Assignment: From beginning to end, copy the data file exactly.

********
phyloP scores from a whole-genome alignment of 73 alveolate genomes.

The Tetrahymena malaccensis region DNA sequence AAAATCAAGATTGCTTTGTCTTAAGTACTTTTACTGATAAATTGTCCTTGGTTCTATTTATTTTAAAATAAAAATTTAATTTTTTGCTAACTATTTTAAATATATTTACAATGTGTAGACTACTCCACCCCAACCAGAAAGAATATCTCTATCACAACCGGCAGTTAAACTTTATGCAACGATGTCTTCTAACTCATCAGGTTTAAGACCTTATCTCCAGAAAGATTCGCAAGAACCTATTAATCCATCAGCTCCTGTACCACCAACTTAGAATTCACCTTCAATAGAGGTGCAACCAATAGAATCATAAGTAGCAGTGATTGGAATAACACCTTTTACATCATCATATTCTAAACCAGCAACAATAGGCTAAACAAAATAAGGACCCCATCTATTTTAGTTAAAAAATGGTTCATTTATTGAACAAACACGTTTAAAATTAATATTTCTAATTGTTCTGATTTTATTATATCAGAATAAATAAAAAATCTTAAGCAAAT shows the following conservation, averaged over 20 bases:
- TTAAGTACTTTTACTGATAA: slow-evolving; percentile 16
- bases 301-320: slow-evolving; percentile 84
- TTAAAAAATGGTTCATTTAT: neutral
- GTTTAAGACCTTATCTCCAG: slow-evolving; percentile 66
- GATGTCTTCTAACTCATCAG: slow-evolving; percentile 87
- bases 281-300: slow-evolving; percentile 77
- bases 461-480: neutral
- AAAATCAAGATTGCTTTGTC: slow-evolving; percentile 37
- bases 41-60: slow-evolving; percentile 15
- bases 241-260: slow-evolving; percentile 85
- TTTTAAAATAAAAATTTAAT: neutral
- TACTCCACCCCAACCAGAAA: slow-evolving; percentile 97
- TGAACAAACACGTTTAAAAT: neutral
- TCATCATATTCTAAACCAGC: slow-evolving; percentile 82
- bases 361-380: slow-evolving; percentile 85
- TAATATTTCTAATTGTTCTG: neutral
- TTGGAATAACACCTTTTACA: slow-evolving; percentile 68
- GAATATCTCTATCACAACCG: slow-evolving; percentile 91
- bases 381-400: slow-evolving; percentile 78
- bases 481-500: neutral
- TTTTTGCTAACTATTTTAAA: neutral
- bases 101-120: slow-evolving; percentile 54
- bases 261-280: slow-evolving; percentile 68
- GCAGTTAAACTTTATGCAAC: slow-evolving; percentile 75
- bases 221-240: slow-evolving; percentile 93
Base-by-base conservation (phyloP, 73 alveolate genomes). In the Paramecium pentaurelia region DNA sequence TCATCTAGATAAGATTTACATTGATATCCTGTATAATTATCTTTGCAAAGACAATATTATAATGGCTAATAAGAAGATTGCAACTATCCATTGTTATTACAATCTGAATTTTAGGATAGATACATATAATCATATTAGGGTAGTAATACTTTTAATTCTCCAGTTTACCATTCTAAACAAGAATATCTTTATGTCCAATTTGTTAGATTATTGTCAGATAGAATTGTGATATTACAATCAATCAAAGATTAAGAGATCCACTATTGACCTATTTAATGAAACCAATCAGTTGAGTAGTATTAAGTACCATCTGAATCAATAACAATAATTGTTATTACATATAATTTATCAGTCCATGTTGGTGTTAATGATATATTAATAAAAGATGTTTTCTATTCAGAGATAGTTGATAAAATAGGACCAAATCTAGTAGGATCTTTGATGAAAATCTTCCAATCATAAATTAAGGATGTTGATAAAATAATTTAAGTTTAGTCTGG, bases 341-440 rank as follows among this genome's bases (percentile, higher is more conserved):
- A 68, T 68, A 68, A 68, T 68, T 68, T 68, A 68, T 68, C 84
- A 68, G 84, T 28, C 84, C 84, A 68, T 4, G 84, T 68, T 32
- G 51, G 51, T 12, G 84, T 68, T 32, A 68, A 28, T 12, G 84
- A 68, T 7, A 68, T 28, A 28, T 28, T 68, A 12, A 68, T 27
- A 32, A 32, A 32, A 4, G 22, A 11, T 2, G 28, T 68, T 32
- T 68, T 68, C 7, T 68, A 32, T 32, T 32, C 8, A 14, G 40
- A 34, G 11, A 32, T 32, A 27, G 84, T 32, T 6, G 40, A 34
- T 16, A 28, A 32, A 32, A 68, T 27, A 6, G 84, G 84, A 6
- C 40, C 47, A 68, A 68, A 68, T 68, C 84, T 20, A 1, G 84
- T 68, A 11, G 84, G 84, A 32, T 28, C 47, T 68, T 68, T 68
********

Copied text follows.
phyloP scores from a whole-genome alignment of 73 alveolate genomes.

The Tetrahymena malaccensis region DNA sequence AAAATCAAGATTGCTTTGTCTTAAGTACTTTTACTGATAAATTGTCCTTGGTTCTATTTATTTTAAAATAAAAATTTAATTTTTTGCTAACTATTTTAAATATATTTACAATGTGTAGACTACTCCACCCCAACCAGAAAGAATATCTCTATCACAACCGGCAGTTAAACTTTATGCAACGATGTCTTCTAACTCATCAGGTTTAAGACCTTATCTCCAGAAAGATTCGCAAGAACCTATTAATCCATCAGCTCCTGTACCACCAACTTAGAATTCACCTTCAATAGAGGTGCAACCAATAGAATCATAAGTAGCAGTGATTGGAATAACACCTTTTACATCATCATATTCTAAACCAGCAACAATAGGCTAAACAAAATAAGGACCCCATCTATTTTAGTTAAAAAATGGTTCATTTATTGAACAAACACGTTTAAAATTAATATTTCTAATTGTTCTGATTTTATTATATCAGAATAAATAAAAAATCTTAAGCAAAT shows the following conservation, averaged over 20 bases:
- TTAAGTACTTTTACTGATAA: slow-evolving; percentile 16
- bases 301-320: slow-evolving; percentile 84
- TTAAAAAATGGTTCATTTAT: neutral
- GTTTAAGACCTTATCTCCAG: slow-evolving; percentile 66
- GATGTCTTCTAACTCATCAG: slow-evolving; percentile 87
- bases 281-300: slow-evolving; percentile 77
- bases 461-480: neutral
- AAAATCAAGATTGCTTTGTC: slow-evolving; percentile 37
- bases 41-60: slow-evolving; percentile 15
- bases 241-260: slow-evolving; percentile 85
- TTTTAAAATAAAAATTTAAT: neutral
- TACTCCACCCCAACCAGAAA: slow-evolving; percentile 97
- TGAACAAACACGTTTAAAAT: neutral
- TCATCATATTCTAAACCAGC: slow-evolving; percentile 82
- bases 361-380: slow-evolving; percentile 85
- TAATATTTCTAATTGTTCTG: neutral
- TTGGAATAACACCTTTTACA: slow-evolving; percentile 68
- GAATATCTCTATCACAACCG: slow-evolving; percentile 91
- bases 381-400: slow-evolving; percentile 78
- bases 481-500: neutral
- TTTTTGCTAACTATTTTAAA: neutral
- bases 101-120: slow-evolving; percentile 54
- bases 261-280: slow-evolving; percentile 68
- GCAGTTAAACTTTATGCAAC: slow-evolving; percentile 75
- bases 221-240: slow-evolving; percentile 93
Base-by-base conservation (phyloP, 73 alveolate genomes). In the Paramecium pentaurelia region DNA sequence TCATCTAGATAAGATTTACATTGATATCCTGTATAATTATCTTTGCAAAGACAATATTATAATGGCTAATAAGAAGATTGCAACTATCCATTGTTATTACAATCTGAATTTTAGGATAGATACATATAATCATATTAGGGTAGTAATACTTTTAATTCTCCAGTTTACCATTCTAAACAAGAATATCTTTATGTCCAATTTGTTAGATTATTGTCAGATAGAATTGTGATATTACAATCAATCAAAGATTAAGAGATCCACTATTGACCTATTTAATGAAACCAATCAGTTGAGTAGTATTAAGTACCATCTGAATCAATAACAATAATTGTTATTACATATAATTTATCAGTCCATGTTGGTGTTAATGATATATTAATAAAAGATGTTTTCTATTCAGAGATAGTTGATAAAATAGGACCAAATCTAGTAGGATCTTTGATGAAAATCTTCCAATCATAAATTAAGGATGTTGATAAAATAATTTAAGTTTAGTCTGG, bases 341-440 rank as follows among this genome's bases (percentile, higher is more conserved):
- A 68, T 68, A 68, A 68, T 68, T 68, T 68, A 68, T 68, C 84
- A 68, G 84, T 28, C 84, C 84, A 68, T 4, G 84, T 68, T 32
- G 51, G 51, T 12, G 84, T 68, T 32, A 68, A 28, T 12, G 84
- A 68, T 7, A 68, T 28, A 28, T 28, T 68, A 12, A 68, T 27
- A 32, A 32, A 32, A 4, G 22, A 11, T 2, G 28, T 68, T 32
- T 68, T 68, C 7, T 68, A 32, T 32, T 32, C 8, A 14, G 40
- A 34, G 11, A 32, T 32, A 27, G 84, T 32, T 6, G 40, A 34
- T 16, A 28, A 32, A 32, A 68, T 27, A 6, G 84, G 84, A 6
- C 40, C 47, A 68, A 68, A 68, T 68, C 84, T 20, A 1, G 84
- T 68, A 11, G 84, G 84, A 32, T 28, C 47, T 68, T 68, T 68